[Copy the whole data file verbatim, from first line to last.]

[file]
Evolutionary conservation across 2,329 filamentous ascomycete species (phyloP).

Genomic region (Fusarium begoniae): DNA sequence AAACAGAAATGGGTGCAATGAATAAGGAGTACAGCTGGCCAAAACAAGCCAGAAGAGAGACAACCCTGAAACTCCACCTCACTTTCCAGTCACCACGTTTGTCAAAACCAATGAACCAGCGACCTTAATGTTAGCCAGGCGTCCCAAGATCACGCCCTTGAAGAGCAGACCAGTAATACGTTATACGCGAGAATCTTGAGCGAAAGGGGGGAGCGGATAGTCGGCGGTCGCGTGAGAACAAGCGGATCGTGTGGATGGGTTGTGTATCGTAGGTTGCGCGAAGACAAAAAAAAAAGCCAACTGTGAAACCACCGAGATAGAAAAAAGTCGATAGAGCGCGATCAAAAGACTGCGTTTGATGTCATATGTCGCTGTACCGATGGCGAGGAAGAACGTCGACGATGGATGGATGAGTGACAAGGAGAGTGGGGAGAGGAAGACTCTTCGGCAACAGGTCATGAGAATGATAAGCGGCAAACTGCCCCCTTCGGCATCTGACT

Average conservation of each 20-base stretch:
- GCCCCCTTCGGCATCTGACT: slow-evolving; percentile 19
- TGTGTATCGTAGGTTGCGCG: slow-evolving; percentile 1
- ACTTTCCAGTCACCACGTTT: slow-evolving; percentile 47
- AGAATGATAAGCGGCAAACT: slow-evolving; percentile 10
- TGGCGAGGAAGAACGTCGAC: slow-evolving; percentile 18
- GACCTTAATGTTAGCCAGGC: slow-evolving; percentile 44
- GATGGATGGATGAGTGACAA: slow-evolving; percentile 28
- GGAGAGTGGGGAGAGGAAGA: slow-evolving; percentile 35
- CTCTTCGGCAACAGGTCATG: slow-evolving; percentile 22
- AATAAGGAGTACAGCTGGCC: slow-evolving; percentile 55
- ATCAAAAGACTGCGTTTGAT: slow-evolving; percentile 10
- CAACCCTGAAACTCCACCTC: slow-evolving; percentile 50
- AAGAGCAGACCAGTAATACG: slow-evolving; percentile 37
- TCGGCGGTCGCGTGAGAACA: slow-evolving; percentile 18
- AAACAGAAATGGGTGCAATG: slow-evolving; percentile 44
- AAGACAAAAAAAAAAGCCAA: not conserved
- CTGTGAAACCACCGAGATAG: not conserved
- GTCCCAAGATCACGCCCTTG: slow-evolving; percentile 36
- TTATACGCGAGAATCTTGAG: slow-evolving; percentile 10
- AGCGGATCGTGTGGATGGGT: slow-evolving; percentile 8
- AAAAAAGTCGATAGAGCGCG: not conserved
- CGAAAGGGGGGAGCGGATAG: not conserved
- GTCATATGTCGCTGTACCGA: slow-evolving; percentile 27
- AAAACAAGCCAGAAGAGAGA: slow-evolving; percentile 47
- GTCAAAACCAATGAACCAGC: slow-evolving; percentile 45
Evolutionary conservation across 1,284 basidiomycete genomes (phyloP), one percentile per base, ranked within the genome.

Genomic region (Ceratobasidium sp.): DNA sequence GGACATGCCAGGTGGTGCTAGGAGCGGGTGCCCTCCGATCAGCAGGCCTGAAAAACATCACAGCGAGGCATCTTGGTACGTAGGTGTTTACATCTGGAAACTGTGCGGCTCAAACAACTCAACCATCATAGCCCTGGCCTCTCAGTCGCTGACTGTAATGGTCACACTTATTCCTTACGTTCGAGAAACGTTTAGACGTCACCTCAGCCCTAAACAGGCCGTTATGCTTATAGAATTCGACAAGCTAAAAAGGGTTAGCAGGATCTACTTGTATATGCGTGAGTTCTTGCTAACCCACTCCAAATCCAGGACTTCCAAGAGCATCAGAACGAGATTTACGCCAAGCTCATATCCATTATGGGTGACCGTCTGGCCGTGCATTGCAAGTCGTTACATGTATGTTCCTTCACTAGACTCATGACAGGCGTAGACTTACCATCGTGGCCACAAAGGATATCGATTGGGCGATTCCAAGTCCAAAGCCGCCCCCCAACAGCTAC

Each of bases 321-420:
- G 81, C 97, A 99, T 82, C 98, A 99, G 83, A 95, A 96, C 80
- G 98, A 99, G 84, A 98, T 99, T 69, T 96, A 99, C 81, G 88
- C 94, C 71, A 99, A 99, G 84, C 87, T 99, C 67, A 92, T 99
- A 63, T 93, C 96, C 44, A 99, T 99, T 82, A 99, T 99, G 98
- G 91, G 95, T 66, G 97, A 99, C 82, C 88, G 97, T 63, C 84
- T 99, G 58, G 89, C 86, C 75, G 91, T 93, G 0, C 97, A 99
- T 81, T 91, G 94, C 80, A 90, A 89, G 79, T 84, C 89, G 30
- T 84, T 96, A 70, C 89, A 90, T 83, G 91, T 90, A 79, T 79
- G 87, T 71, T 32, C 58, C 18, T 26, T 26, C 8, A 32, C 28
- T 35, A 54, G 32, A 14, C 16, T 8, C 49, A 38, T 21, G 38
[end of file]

Evolutionary conservation across 2,329 filamentous ascomycete species (phyloP).

Genomic region (Fusarium begoniae): DNA sequence AAACAGAAATGGGTGCAATGAATAAGGAGTACAGCTGGCCAAAACAAGCCAGAAGAGAGACAACCCTGAAACTCCACCTCACTTTCCAGTCACCACGTTTGTCAAAACCAATGAACCAGCGACCTTAATGTTAGCCAGGCGTCCCAAGATCACGCCCTTGAAGAGCAGACCAGTAATACGTTATACGCGAGAATCTTGAGCGAAAGGGGGGAGCGGATAGTCGGCGGTCGCGTGAGAACAAGCGGATCGTGTGGATGGGTTGTGTATCGTAGGTTGCGCGAAGACAAAAAAAAAAGCCAACTGTGAAACCACCGAGATAGAAAAAAGTCGATAGAGCGCGATCAAAAGACTGCGTTTGATGTCATATGTCGCTGTACCGATGGCGAGGAAGAACGTCGACGATGGATGGATGAGTGACAAGGAGAGTGGGGAGAGGAAGACTCTTCGGCAACAGGTCATGAGAATGATAAGCGGCAAACTGCCCCCTTCGGCATCTGACT

Average conservation of each 20-base stretch:
- GCCCCCTTCGGCATCTGACT: slow-evolving; percentile 19
- TGTGTATCGTAGGTTGCGCG: slow-evolving; percentile 1
- ACTTTCCAGTCACCACGTTT: slow-evolving; percentile 47
- AGAATGATAAGCGGCAAACT: slow-evolving; percentile 10
- TGGCGAGGAAGAACGTCGAC: slow-evolving; percentile 18
- GACCTTAATGTTAGCCAGGC: slow-evolving; percentile 44
- GATGGATGGATGAGTGACAA: slow-evolving; percentile 28
- GGAGAGTGGGGAGAGGAAGA: slow-evolving; percentile 35
- CTCTTCGGCAACAGGTCATG: slow-evolving; percentile 22
- AATAAGGAGTACAGCTGGCC: slow-evolving; percentile 55
- ATCAAAAGACTGCGTTTGAT: slow-evolving; percentile 10
- CAACCCTGAAACTCCACCTC: slow-evolving; percentile 50
- AAGAGCAGACCAGTAATACG: slow-evolving; percentile 37
- TCGGCGGTCGCGTGAGAACA: slow-evolving; percentile 18
- AAACAGAAATGGGTGCAATG: slow-evolving; percentile 44
- AAGACAAAAAAAAAAGCCAA: not conserved
- CTGTGAAACCACCGAGATAG: not conserved
- GTCCCAAGATCACGCCCTTG: slow-evolving; percentile 36
- TTATACGCGAGAATCTTGAG: slow-evolving; percentile 10
- AGCGGATCGTGTGGATGGGT: slow-evolving; percentile 8
- AAAAAAGTCGATAGAGCGCG: not conserved
- CGAAAGGGGGGAGCGGATAG: not conserved
- GTCATATGTCGCTGTACCGA: slow-evolving; percentile 27
- AAAACAAGCCAGAAGAGAGA: slow-evolving; percentile 47
- GTCAAAACCAATGAACCAGC: slow-evolving; percentile 45
Evolutionary conservation across 1,284 basidiomycete genomes (phyloP), one percentile per base, ranked within the genome.

Genomic region (Ceratobasidium sp.): DNA sequence GGACATGCCAGGTGGTGCTAGGAGCGGGTGCCCTCCGATCAGCAGGCCTGAAAAACATCACAGCGAGGCATCTTGGTACGTAGGTGTTTACATCTGGAAACTGTGCGGCTCAAACAACTCAACCATCATAGCCCTGGCCTCTCAGTCGCTGACTGTAATGGTCACACTTATTCCTTACGTTCGAGAAACGTTTAGACGTCACCTCAGCCCTAAACAGGCCGTTATGCTTATAGAATTCGACAAGCTAAAAAGGGTTAGCAGGATCTACTTGTATATGCGTGAGTTCTTGCTAACCCACTCCAAATCCAGGACTTCCAAGAGCATCAGAACGAGATTTACGCCAAGCTCATATCCATTATGGGTGACCGTCTGGCCGTGCATTGCAAGTCGTTACATGTATGTTCCTTCACTAGACTCATGACAGGCGTAGACTTACCATCGTGGCCACAAAGGATATCGATTGGGCGATTCCAAGTCCAAAGCCGCCCCCCAACAGCTAC

Each of bases 321-420:
- G 81, C 97, A 99, T 82, C 98, A 99, G 83, A 95, A 96, C 80
- G 98, A 99, G 84, A 98, T 99, T 69, T 96, A 99, C 81, G 88
- C 94, C 71, A 99, A 99, G 84, C 87, T 99, C 67, A 92, T 99
- A 63, T 93, C 96, C 44, A 99, T 99, T 82, A 99, T 99, G 98
- G 91, G 95, T 66, G 97, A 99, C 82, C 88, G 97, T 63, C 84
- T 99, G 58, G 89, C 86, C 75, G 91, T 93, G 0, C 97, A 99
- T 81, T 91, G 94, C 80, A 90, A 89, G 79, T 84, C 89, G 30
- T 84, T 96, A 70, C 89, A 90, T 83, G 91, T 90, A 79, T 79
- G 87, T 71, T 32, C 58, C 18, T 26, T 26, C 8, A 32, C 28
- T 35, A 54, G 32, A 14, C 16, T 8, C 49, A 38, T 21, G 38